Mechanisms of sensing and adaptive responses to low oxygen conditions in mammals and yeasts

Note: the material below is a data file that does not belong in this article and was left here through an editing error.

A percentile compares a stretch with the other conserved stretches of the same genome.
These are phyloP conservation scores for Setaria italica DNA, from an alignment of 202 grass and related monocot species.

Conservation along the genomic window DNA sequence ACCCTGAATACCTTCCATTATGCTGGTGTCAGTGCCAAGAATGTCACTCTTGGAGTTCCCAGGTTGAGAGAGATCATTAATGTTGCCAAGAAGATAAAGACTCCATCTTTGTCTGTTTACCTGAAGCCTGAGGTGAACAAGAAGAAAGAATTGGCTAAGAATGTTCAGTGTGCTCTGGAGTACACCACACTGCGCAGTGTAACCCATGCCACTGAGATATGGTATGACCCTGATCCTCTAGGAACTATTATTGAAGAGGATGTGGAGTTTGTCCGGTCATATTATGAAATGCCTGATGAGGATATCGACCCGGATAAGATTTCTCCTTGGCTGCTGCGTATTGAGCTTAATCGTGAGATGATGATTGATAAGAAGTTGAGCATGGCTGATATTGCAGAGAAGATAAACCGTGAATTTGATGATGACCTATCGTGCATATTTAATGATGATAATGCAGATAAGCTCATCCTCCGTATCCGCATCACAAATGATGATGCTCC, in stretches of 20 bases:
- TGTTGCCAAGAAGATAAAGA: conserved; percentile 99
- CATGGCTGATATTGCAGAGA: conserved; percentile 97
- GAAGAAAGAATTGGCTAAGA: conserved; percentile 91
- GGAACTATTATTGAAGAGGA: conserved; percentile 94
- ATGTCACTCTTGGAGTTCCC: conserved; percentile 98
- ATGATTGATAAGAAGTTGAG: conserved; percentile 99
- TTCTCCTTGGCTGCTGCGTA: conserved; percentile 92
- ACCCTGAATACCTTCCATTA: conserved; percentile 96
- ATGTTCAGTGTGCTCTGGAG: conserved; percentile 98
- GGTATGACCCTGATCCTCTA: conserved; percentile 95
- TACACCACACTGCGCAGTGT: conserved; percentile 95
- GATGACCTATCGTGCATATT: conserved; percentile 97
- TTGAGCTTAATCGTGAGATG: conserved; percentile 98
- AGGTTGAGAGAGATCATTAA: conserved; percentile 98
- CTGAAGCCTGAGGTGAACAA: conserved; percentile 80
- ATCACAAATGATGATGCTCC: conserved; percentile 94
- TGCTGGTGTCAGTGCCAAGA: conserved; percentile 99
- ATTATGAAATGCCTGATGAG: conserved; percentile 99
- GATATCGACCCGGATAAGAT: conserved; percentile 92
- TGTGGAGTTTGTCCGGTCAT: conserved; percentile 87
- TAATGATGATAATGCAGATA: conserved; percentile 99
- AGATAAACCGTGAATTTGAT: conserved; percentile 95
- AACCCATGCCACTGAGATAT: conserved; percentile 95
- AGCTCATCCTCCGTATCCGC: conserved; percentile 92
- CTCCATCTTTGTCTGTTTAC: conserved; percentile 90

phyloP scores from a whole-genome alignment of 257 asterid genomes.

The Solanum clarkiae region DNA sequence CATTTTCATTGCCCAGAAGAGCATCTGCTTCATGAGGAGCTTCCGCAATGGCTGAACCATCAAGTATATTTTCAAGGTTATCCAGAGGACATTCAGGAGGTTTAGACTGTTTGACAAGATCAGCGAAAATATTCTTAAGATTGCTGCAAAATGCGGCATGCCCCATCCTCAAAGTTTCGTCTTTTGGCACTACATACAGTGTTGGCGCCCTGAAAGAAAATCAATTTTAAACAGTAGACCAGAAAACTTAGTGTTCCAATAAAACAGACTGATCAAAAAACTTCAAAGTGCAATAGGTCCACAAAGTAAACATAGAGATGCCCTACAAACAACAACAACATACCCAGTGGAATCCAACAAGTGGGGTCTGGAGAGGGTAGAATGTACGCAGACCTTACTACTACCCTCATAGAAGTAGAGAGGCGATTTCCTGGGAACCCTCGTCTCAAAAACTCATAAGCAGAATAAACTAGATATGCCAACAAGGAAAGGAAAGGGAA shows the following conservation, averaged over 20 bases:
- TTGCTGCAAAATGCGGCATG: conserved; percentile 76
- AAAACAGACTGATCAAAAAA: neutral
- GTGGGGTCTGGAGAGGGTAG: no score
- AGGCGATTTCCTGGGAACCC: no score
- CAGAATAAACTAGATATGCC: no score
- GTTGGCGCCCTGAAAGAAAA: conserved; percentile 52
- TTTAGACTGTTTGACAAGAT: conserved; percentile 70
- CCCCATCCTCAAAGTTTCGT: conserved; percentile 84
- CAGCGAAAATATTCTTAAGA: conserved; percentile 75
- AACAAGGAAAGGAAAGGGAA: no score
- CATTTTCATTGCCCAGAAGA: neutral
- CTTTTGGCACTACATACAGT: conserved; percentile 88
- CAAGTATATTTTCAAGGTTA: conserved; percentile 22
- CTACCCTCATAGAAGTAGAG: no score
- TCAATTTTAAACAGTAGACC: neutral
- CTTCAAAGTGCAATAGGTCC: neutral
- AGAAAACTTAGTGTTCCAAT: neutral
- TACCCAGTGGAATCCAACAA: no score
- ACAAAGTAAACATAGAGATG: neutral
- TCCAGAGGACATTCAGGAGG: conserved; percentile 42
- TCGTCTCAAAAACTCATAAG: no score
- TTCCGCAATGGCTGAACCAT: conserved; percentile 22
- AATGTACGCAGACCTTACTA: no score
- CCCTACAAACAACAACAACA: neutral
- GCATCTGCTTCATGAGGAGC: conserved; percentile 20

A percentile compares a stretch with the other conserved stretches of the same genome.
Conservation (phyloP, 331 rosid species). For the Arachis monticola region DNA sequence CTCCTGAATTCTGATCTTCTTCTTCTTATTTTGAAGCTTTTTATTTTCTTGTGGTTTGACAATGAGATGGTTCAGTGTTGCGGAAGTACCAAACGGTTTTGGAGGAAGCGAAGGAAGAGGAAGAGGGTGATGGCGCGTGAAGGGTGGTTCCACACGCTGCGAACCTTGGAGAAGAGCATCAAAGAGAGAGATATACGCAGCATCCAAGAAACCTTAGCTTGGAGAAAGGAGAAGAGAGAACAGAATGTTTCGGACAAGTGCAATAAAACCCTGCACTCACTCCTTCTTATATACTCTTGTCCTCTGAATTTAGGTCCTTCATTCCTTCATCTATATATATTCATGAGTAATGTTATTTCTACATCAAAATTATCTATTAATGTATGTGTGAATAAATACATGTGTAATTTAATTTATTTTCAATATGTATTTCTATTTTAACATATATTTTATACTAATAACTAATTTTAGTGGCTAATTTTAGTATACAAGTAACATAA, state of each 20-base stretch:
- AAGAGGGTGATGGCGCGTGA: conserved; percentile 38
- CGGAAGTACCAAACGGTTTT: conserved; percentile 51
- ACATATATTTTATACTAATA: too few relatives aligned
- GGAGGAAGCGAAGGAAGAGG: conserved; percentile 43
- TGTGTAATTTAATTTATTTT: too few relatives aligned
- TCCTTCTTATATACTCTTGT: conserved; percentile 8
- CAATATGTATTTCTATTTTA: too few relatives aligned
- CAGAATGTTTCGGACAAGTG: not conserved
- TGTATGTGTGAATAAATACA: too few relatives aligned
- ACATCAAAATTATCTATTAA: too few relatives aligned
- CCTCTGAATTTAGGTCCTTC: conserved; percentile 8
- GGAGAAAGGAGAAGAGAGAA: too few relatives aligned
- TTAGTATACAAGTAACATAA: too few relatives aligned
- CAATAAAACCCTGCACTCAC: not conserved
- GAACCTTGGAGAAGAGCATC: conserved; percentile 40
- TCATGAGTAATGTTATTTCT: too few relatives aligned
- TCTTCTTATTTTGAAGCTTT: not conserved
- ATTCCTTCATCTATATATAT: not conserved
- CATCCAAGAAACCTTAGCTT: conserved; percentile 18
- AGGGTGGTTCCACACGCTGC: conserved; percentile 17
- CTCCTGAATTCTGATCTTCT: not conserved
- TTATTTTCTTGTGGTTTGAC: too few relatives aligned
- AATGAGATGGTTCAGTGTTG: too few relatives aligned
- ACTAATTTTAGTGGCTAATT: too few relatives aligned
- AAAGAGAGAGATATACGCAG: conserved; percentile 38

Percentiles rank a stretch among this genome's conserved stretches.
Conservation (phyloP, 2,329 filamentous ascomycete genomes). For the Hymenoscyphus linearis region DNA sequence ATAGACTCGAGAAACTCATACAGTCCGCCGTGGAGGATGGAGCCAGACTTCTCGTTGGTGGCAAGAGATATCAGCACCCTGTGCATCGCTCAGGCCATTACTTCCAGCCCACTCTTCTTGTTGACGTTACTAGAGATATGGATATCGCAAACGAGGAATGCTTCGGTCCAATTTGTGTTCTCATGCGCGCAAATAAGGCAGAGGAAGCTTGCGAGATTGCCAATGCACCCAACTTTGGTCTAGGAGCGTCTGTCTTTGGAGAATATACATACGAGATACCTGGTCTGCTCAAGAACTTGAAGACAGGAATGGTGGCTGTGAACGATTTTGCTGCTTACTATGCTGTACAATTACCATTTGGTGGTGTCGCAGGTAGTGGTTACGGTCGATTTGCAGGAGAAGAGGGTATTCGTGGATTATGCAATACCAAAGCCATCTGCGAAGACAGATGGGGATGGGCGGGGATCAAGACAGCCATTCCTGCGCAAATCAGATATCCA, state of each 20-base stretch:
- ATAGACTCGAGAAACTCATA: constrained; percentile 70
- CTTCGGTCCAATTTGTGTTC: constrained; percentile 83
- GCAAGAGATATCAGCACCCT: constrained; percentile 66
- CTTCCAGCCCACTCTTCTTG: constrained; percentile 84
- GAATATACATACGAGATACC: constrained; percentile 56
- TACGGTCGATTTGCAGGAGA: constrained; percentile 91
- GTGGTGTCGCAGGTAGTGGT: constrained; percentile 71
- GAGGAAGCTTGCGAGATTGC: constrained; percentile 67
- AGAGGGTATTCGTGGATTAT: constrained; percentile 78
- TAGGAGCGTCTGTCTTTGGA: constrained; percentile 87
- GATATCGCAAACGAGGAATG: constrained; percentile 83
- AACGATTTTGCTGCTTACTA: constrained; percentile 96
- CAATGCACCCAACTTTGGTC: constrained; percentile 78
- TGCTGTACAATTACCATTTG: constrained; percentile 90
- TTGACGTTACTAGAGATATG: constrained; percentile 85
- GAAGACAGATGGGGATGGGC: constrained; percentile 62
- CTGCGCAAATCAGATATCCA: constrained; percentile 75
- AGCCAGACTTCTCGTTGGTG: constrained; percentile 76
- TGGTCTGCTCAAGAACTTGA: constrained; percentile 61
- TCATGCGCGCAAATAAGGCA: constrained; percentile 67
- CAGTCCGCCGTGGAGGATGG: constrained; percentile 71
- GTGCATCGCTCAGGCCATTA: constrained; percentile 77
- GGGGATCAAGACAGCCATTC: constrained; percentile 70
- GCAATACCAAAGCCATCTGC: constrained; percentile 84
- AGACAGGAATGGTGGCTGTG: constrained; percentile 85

Fatty acid desaturation, which requires molecular oxygen (O2) as an electron acceptor, is catalyzed by Δ9 fatty acid desaturase, which is encoded by OLE1 in Saccharomyces cerevisiae. Transcription of the OLE1 gene is repressed by unsaturated fatty acids (UFAs) and activated by hypoxia and low temperatures via the endoplasmic reticulum membrane protein Mga2p. We previously reported the isolation of the nfo3-1 (negative factor for O LE1) mutant, which exhibits enhanced expression of OLE1 in the presence of UFA and under aerobic conditions. In this work, we demonstrated that the NFO3 gene is identical to OLE1 and that the nfo3-1 mutation (renamed ole1-101) alters arginine-346, in the vicinity of the conserved histidine-rich motif essential for the catalytic function of the Ole1 protein, to lysine. The ratio of UFAs to total fatty acids in the ole1-101 mutant was 60%, compared to 75% in the wild type, suggesting that the reduction in relative levels of intracellular UFAs activates OLE1 transcription. However, in ole1-101 cells grown in the presence of oleic acid, the level of OLE1 expression remained high, although the relative amount of UFAs in the ole1-101 mutant cells was almost the same as that in wild-type cells growing under the same conditions. By contrast, when cells were grown with linoleic acid, which has a lower melting point than oleic acid, the elevation of the OLE1 expression level due to the ole1-101 mutation was almost completely suppressed. These observations suggest that the ole1-101 cells activate OLE1 transcription by sensing not only the intracellular UFA level, but also membrane fluidity or the nature of the UFA species itself. Furthermore, we found that not only the fatty acid-regulated (FAR) element but also the O 2 -regulated (O2R) element in the OLE1 promoter was involved in the activation of OLE1 transcription by the ole1-101 mutation, and that the effects of the low-oxygen signal and the ole1-101-generated signal on OLE1 expression were not additive. Taken together, these findings suggest that signals associated with hypoxia, low temperatures and intracellular UFA depletion activate OLE1 transcription by a common pathway.